Genomics of Exertional Related Events (EREs)
Associated with Sickle Cell Trait

Exertion Related Events (EREs) such as exercise-related muscle damage, heat stroke, and collapse have been observed in individuals with Sickle Cell Trait (SCT). The Consortium of Health and Military Performance (CHAMP), Uniformed Services University (USU) is conducting a study to better understand the association between SCT and EREs. This study will search for genetic markers of EREs in individuals with SCT.

We invite African-American SCT positive men and women and their family members, with or without a history of ERE, to participate.

Volunteers must be between the ages of 18 and 80.

Participants will be required to do the following:

  • Sign the Informed Consent Document (ICD) and HIPAA authorization form to grant access to medical information related to SCT and ERE
  • Fill out a questionnaire, including a brief medical history
  • Give no more than 25 mL (less than 2 tablespoons) of bloodUpon completion of all study requirements, participants will be compensated with a $25 gift card.

Our Goals:

Collect scientific data needed to guide more evidence-based and prudent treatment and policy decisions that impact the Sickle Cell Trait (SCT) population in both civilian and military sectors.

Our Plans:

Enroll African American men and women between ages 18-80 who have SCT:

300 SCT carriers who have had Exertional- Related Events (EREs):

  • Exertional Rhabdomyolysis
  • Exertional Heat Stroke
  • Exertional Collapse

150 SCT carriers who have never had EREs despite their rigorous exercise regimen

Enroll 150 immediate family members of these SCT carriers, with and without ERE

Identify and compare genetic variants between SCT carriers with ERE and without EREI

How you can contribute:

Participate by donating blood

Completing a questionnaire

Providing brief medical history

What we will do:

Extract genetic material

Screen whole genome

What we expect to find:

Genetic variants associated with EREs in SCT carriers that will help us develop markers to determine who may be susceptible to EREs prior to an event.

Webinar Series

  • Advancing World-Class Science and Patient Engagement: CIRM’s Sickle Cell Disease Portfolio CIRM’s research programs.

  • End-of-Life Healthcare Utilization in Sickle Cell Disease and the Palliative Care Model

  • SCDC Program Findings and Activities + Future Directions

  • Diversifying the Blood Donor Pool: The need for African American donors to support Sickle Cell Patients

  • Adult Health Care for Sickle Cell Disease: How to Make it Better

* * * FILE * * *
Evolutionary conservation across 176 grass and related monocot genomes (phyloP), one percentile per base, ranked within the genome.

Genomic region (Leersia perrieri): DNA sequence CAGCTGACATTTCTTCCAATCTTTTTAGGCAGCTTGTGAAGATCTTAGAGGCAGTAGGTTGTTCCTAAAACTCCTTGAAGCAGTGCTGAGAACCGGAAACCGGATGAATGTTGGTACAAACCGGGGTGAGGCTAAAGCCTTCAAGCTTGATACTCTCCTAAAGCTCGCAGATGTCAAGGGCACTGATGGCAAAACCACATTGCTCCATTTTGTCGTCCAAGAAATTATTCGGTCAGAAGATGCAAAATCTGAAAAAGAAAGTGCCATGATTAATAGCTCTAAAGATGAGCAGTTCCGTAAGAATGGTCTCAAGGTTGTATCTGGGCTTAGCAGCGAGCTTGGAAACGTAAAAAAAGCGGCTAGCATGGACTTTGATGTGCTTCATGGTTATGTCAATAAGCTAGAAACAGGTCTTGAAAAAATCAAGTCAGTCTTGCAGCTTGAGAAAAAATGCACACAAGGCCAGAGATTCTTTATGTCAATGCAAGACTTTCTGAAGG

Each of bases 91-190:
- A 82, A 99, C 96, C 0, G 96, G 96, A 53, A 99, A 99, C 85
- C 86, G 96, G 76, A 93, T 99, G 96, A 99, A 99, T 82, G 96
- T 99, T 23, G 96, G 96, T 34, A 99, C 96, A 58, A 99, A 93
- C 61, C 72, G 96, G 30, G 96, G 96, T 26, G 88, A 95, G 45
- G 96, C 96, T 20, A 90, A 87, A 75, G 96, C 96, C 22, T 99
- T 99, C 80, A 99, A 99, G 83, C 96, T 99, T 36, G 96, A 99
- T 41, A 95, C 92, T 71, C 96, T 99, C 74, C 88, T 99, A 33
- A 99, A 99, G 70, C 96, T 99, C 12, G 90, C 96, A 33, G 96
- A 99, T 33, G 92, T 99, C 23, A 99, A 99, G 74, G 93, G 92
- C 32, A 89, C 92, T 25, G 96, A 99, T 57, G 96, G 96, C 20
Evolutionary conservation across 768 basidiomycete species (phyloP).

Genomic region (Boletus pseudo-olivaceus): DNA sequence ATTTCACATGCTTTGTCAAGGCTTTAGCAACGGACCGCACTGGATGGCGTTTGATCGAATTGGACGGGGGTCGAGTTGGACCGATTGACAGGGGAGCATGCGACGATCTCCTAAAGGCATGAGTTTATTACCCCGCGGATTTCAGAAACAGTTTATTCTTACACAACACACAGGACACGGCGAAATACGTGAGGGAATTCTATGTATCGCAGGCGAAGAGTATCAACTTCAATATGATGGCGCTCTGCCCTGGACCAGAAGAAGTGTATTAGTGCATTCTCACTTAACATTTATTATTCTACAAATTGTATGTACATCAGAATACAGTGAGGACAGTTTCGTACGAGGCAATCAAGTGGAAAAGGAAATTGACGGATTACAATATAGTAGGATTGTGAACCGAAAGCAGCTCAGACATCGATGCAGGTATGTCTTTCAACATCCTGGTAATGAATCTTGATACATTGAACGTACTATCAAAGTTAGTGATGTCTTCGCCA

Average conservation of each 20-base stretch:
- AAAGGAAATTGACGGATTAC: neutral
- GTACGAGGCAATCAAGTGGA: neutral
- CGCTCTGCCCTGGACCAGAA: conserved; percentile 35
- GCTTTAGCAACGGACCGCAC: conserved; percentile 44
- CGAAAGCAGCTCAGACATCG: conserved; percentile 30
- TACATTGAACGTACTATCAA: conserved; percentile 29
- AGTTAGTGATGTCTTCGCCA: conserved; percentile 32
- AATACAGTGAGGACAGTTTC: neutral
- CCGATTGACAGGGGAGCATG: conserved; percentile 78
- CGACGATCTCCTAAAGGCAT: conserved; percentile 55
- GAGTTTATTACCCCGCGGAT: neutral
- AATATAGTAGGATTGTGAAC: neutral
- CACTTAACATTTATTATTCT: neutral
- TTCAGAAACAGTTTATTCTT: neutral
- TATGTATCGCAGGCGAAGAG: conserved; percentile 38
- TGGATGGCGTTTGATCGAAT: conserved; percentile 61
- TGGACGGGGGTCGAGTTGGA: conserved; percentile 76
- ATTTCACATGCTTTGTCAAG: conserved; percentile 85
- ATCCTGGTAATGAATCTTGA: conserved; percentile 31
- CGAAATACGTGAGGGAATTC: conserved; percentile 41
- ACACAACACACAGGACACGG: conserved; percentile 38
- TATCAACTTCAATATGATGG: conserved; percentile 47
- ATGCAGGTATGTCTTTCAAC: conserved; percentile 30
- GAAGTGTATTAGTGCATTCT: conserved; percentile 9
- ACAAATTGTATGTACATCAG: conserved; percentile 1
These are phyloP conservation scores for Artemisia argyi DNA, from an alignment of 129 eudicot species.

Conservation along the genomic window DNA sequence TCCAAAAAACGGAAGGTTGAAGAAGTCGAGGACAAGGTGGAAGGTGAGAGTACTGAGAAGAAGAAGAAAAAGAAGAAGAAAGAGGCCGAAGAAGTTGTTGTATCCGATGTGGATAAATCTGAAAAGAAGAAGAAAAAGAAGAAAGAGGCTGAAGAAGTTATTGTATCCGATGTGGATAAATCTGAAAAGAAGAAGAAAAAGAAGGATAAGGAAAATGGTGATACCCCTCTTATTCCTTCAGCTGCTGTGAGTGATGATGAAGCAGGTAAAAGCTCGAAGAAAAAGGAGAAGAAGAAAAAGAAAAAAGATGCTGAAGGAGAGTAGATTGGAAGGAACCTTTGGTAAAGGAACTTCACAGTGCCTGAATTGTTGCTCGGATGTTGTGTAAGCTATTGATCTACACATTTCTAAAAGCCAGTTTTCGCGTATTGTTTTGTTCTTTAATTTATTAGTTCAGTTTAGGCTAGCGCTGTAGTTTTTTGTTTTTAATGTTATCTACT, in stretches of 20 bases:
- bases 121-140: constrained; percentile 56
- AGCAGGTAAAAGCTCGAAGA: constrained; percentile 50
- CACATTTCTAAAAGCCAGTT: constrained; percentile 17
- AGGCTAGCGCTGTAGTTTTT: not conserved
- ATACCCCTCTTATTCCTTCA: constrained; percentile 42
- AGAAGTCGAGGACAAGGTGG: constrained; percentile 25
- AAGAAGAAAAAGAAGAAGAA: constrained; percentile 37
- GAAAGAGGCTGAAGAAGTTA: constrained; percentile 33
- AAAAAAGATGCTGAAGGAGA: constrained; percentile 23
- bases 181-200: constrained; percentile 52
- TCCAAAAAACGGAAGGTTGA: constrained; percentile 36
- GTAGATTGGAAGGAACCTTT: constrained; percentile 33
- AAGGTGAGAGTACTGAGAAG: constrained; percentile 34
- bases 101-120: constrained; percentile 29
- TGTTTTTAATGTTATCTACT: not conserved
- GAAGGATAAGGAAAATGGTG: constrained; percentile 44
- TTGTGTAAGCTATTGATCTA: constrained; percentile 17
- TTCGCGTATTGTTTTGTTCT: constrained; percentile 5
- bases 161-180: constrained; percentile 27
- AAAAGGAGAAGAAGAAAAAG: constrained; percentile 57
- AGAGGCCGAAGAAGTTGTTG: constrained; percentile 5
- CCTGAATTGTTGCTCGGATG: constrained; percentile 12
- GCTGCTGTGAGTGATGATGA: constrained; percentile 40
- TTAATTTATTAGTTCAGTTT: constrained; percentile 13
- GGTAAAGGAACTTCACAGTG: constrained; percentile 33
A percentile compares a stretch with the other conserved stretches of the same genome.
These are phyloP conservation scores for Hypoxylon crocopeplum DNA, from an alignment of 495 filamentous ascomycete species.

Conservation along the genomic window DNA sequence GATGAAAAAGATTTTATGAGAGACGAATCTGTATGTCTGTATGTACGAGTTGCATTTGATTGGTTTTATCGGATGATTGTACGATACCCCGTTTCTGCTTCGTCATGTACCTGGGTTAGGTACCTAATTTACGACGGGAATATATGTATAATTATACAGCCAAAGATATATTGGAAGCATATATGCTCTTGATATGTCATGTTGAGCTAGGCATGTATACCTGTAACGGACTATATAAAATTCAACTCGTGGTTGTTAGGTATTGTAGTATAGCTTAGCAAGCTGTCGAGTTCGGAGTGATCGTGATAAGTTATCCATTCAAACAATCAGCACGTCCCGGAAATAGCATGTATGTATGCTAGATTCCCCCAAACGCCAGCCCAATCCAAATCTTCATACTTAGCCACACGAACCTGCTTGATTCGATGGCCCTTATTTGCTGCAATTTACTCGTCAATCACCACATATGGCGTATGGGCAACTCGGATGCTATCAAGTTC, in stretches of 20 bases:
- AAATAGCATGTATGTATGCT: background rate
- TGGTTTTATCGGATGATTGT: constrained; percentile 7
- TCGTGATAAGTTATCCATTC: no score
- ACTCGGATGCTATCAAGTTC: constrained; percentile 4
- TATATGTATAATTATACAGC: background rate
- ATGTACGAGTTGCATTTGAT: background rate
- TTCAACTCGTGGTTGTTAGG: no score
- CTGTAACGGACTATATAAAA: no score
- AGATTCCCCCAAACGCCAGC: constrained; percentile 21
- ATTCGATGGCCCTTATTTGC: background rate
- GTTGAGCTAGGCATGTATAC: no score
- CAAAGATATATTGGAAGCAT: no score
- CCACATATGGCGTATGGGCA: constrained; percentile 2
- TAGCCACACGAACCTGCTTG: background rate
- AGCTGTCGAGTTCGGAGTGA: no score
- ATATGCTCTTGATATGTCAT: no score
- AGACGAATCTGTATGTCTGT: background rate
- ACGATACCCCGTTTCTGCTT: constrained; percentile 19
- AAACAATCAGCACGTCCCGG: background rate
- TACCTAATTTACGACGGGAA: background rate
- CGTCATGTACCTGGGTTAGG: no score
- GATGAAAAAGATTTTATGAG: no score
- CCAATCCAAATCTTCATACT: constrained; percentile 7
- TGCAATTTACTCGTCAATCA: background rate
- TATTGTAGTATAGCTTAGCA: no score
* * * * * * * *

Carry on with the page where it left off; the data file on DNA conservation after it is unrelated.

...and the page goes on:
• This webinar is on collaboration and community in sickle cell. Dr. Nik Abdul Rashid and Ms. Linetta Barnes from Nevada will present on how a clinical group and community-based organization work together to improve care and quality of life for people living with sickle cell disease.

  • What’s new at the Sickle Cell Disease Association of America (SCDAA) ? Presented by Ms. Beverley Francis-Gibson, SCDAA President and CEO, and Dr. Biree Andemariam, SCDAA Chief Medical Officer

  • Stepping Up into Adult Care: The Sickle Cell Trevor Thompson Transition (ST3P-UP) Project. Presented by Dr. Ifeyinwa (Ify) Osunkwo, Carolinas HealthCare System, and Dr. Raymona Lawrence, Georgia Southern University.

  • Community Health Workers and Mobile Apps for Transition from Pediatric- to Adult-focused Sickle Cell Care. Presented by Dr. Kim Smith-Whitley, Clinical Director of the Division of Hematology and Director of the Comprehensive Sickle Cell Center at Children’s Hospital of Philadelphia.

  • Innovations in Health Care Transition from Pediatric to Adult Care. Nov 1, 2018 10:00 AM PDT. Peggy McManus, MHS, and Patience White, MD, MA, from the “Got Transition?” program will speak about innovations in health care transition from pediatric to adult care. Register for Webinar ->

  • Wally R. Smith, MD is the Florence Neal Cooper Smith Professor of Sickle Cell Disease at Virginia Commonwealth University (VCU). He also serves as the Vice-Chairman for Research of the Division of General Internal Medicine and is the former Scientific Director of the Center on Health Disparities at VCU. In addition, he is a member […]

  • Michigan’s plan for sickle cell disease across the lifespan: Lessons learned for California. The Michigan Department of Health and Human Services created a state action plan for sickle cell in 2015 that is being used as a model plan by the federal Health Resources & Services Administration.

  • Come hear lessons learned and recommendations stemming from the National Institute for Children’s Health Quality (NICHQ)-led Sickle Cell Disease Treatment Demonstration Program. The national program focused on improving the quality and access to care for patients with sickle cell disease.

  • Neuropathic pain: Can stress and pain itself cause a sickle crisis? by Dr. Thomas Coates. Tuesday, November 14, 2017, from 10-11:30 am PDT. Dr. Coates is the section head of Hematology in the division of Hematology Oncology at Children’s Hospital Los Angeles, and the University of Southern California.

  • Reducing transfusion complications and other surveillance-supported efforts in hemoglobin disorders. By Dr. Angela Snyder, Dr. Jane Branscomb and Dr. Ross Fasano.

  • Evaluating and Addressing Challenges to Optimal Sickle Cell Disease Care, Within the Health Literate Care Model. Dr. Marsha Treadwell, Clinical Scientist at the UCSF Benioff Children’s Hospital Oakland.

  • A Case Study: A few dedicated professionals discuss how and why they created a new county clinic in South Los Angeles.

  • Translating Health Services Research in Sickle Cell Disease to Policy.

  • Enhancing Access to care for Sickle Cell Disease in South Carolina.

  • Emerging Treatments in SCD.

  • Older Adults and Sickle Cell Disease.

  • Project Introduction, presented by Susan Paulukonis and Mary Hulihan.